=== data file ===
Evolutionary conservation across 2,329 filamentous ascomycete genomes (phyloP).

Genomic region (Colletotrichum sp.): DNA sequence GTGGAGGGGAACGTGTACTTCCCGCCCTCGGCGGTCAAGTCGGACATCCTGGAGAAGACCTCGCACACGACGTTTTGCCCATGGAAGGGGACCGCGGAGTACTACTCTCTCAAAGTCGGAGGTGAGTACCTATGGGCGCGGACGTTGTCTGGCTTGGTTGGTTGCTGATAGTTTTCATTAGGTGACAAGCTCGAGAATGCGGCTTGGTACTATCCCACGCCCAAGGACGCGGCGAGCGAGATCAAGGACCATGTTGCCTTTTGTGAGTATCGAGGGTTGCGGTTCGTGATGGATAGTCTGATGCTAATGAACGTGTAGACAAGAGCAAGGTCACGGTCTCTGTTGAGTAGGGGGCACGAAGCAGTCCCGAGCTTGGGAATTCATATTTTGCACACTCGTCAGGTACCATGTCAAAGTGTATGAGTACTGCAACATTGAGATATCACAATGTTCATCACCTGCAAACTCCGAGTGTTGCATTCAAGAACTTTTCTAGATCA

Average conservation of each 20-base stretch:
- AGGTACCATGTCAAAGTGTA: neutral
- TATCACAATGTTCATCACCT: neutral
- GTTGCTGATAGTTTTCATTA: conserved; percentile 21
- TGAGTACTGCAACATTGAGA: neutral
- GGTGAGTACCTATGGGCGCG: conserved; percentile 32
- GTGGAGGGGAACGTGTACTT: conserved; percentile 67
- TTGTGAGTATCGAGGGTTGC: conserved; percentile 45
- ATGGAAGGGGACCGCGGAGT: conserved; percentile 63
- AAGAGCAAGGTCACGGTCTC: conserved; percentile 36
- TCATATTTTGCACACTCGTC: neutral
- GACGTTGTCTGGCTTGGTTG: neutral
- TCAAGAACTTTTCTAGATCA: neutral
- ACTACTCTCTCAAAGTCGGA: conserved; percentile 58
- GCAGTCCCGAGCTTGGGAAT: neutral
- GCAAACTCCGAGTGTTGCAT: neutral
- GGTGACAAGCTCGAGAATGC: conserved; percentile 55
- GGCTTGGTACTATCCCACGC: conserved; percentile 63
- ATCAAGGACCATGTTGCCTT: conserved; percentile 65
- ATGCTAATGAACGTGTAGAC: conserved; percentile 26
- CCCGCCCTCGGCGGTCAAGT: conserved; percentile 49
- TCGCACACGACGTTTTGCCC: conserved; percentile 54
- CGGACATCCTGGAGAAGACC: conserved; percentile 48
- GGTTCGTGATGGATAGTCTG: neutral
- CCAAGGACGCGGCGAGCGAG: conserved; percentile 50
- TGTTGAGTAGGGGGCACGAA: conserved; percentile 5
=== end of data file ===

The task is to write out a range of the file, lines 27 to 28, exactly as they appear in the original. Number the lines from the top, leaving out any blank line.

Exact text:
- CCAAGGACGCGGCGAGCGAG: conserved; percentile 50
- TGTTGAGTAGGGGGCACGAA: conserved; percentile 5